Expert Tips for Growing Amaryllis


Reprinted with permission of The National Gardening Bureau:

An amaryllis may be the easiest and most impressive plant you’ll ever grow. No gardening talent or experience is required because everything that’s needed to grow a living bouquet of big, beautiful flowers is already right inside the bulb.

Amaryllis are tropical bulbs and in frost-free climates (zones 9-11) they can be grown outdoors year-round. In most of North America the bulbs are planted indoors for winter blooms.

What to Look for When Buying an Amaryllis
“As with most flower bulbs, the larger the bulb the better the results,” says Hans Langeveld, co-owner of bulb supplier Longfield Gardens in Lakewood, NJ. “With a jumbo, 34/36 cm amaryllis bulb you’ll get 3 stems with 4 to 5 flowers per stem. A 26/28 cm bulb is about half the size and will put out 1 or sometimes 2 stems with 3 to 4 flowers.”

For best selection, purchase amaryllis bulbs in early fall. Ordering a number of different varieties will give you staggered bloom times and flowers all winter long. When you receive the bulbs, they can be planted immediately or can be stored for several months in a cool (40-50°F) dark, dry place.

When Will the Bulbs Bloom?
Most amaryllis bulbs sold in the U.S. come from Holland, Brazil, Peru, South Africa or Israel. Bulbs that are grown in the southern hemisphere usually flower in early winter, between December and January. Bulbs grown in Holland flower a bit later, from January through March.

“Some amaryllis varieties have a shorter dormancy period than others,” adds Langeveld, “so this also has an effect on when the bulbs will bloom.” For early season flowers, he suggests growing Minerva, Sweet Nymph or Evergreen; for midseason, plant Apple Blossom, Double King and Exotica. Late season varieties include Red Pearl, Amorice, Red Lion and Lagoon.

Indoor Growing Instructions
“An amaryllis bulb needs very little moisture,” says Langeveld. “In fact, the bulbs can bloom with no water at all. Overwatering is one of the only ways you can go wrong with an amaryllis.” Growing the bulbs in pots (rather than in water) helps protect them from excess moisture and also encourages strong root growth.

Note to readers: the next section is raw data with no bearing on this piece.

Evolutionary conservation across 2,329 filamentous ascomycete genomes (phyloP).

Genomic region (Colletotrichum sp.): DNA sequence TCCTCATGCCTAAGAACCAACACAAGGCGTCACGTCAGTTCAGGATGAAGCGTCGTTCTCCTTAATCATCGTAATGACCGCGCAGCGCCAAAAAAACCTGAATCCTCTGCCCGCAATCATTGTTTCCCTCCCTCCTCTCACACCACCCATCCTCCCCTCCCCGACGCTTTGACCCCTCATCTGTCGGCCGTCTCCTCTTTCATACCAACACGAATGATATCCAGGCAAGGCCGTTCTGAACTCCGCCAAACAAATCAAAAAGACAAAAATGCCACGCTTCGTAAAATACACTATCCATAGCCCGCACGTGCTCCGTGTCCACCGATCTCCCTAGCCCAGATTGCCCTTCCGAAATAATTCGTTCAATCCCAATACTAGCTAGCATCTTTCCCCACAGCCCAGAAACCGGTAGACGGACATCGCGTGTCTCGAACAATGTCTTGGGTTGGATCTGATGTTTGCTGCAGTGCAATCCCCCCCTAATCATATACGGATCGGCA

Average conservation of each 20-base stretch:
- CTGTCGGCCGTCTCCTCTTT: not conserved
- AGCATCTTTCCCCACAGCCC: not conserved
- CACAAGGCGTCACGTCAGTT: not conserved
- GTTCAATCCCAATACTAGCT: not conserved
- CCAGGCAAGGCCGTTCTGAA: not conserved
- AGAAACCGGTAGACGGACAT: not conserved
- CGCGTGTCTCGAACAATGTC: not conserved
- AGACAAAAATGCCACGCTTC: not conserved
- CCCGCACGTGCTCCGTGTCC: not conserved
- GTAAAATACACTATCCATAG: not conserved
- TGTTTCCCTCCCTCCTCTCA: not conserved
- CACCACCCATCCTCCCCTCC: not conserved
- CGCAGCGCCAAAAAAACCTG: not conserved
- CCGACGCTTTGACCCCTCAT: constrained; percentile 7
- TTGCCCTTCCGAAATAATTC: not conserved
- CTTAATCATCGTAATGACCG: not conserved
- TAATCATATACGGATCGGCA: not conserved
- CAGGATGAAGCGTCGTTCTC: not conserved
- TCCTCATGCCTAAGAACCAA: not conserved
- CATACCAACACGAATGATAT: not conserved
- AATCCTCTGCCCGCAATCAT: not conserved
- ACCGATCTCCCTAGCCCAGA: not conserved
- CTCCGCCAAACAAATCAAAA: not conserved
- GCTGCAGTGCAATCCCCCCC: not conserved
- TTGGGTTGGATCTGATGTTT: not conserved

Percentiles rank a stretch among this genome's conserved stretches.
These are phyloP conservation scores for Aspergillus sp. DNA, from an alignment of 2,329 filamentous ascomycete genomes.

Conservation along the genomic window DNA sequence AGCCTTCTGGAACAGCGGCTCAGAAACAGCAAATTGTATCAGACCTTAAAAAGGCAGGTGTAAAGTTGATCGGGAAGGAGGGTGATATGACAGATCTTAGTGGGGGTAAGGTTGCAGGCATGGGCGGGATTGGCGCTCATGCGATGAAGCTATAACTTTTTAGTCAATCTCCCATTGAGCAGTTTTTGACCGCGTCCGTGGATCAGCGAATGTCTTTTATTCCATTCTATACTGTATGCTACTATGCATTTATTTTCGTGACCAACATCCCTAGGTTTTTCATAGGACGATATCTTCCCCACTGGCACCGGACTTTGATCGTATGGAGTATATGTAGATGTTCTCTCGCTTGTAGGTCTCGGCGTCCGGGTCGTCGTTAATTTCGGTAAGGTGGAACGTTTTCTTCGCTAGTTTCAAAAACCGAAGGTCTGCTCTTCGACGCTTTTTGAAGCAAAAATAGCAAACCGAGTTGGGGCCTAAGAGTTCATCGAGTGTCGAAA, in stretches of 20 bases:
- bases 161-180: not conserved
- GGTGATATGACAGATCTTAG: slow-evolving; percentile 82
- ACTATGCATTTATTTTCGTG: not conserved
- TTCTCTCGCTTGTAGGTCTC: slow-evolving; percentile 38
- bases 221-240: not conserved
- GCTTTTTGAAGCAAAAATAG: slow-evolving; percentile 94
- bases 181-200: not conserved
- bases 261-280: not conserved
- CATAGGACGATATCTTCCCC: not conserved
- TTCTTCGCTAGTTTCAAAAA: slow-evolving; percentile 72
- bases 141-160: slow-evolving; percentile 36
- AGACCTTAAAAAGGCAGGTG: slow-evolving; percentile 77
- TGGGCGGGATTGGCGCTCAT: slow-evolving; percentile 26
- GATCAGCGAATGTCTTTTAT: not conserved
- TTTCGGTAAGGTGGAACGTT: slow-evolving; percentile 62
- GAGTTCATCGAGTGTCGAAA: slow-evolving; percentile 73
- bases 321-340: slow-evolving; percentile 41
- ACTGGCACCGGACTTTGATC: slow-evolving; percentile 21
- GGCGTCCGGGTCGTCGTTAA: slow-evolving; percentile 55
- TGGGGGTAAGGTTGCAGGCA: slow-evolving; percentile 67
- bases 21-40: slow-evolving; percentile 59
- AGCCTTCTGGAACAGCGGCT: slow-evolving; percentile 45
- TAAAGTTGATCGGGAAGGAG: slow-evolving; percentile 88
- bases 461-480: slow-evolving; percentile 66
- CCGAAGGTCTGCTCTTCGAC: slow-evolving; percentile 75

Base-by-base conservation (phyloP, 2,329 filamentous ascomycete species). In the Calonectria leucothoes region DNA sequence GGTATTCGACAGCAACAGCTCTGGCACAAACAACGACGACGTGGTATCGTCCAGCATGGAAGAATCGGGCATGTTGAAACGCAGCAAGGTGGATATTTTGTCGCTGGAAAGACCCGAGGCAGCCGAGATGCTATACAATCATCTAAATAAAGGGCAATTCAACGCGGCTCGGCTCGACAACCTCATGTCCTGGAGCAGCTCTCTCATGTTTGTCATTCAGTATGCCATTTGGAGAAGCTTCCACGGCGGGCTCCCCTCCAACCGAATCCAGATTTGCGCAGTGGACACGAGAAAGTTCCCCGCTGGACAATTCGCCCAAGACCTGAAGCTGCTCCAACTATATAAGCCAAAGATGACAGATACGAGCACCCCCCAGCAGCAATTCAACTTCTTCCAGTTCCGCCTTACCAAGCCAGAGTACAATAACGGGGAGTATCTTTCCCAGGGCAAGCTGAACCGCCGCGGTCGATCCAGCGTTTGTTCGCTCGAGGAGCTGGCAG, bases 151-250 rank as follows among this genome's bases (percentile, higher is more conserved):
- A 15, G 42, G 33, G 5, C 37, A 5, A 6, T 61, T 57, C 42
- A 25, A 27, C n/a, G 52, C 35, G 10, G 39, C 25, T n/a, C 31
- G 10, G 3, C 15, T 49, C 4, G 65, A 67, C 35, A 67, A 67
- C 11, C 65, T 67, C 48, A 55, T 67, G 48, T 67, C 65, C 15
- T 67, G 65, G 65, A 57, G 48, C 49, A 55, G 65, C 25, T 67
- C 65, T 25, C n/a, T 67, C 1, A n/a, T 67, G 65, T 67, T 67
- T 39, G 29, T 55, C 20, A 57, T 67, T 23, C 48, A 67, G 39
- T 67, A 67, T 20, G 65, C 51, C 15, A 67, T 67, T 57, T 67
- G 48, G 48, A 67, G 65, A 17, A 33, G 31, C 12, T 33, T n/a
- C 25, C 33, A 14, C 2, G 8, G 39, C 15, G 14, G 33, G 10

Choose a pot that’s just big enough to accommodate the bulb. There should be at least 3” of space under the bulb for the roots, and 1 to 2” on the sides. When amaryllis bloom, the flowers are top heavy, so using a sturdy pot will help anchor the plant.


Fill the bottom of the pot with pre-moistened growing mix and settle the bulb on top. Tuck more growing mix around the sides, leaving the shoulders and neck of the bulb exposed. Water to settle the bulb in place and put the pot somewhere that’s cool (60-70°F) and bright (direct sunlight isn’t necessary). Water sparingly.

Bloom Time Tips
You can tell that the bulb is waking up, when you see a green tip emerging from the neck of the bulb. “The flower stalk usually comes out before the foliage,” says Langeveld, “but this varies. Sometimes the foliage comes first and sometimes it comes out at the same time as the flowers.” The timing of the flower stalks can be equally variable. Two stalks can come out at the same time or there may be several weeks in between.

As with all indoor flowers, the blossoms will last longer if you can keep them away from direct sunlight and heat. As the individual flowers fade, snip them off with scissors. Eventually the whole stalk can be cut back to about an inch above the bulb.

“Many people don’t realize that amaryllis are great cut flowers,” suggests Langeveld. “Though it’s daunting to cut that big stem, the blossoms will last just as long.” Langeveld recommends a tall, clear glass vase to accentuate the elegance of the stem and flowers. “Another option is to make a tabletop arrangement by cutting the stem to about 4” and displaying the flowers in a low vase – with or without greens.

Aftercare
Most people treat amaryllis bulbs as annuals, but with proper care you can get them to bloom again the next year. After flowering, cut off the stems and put the pot near a sunny window. Treat the bulb as a houseplant, watering lightly and fertilizing regularly so the leaves stay lush and healthy.

In summer, the potted bulb can be moved outdoors to a sunny, protected location. Continue watering and fertilizing. Bring the pot back indoors in late summer or early fall, moving it to a relatively cool (55-60°F) location with low light and no water. The leaves will dry up and the bulb will go dormant. After 2 to 3 months, you can repot the bulb and start over.

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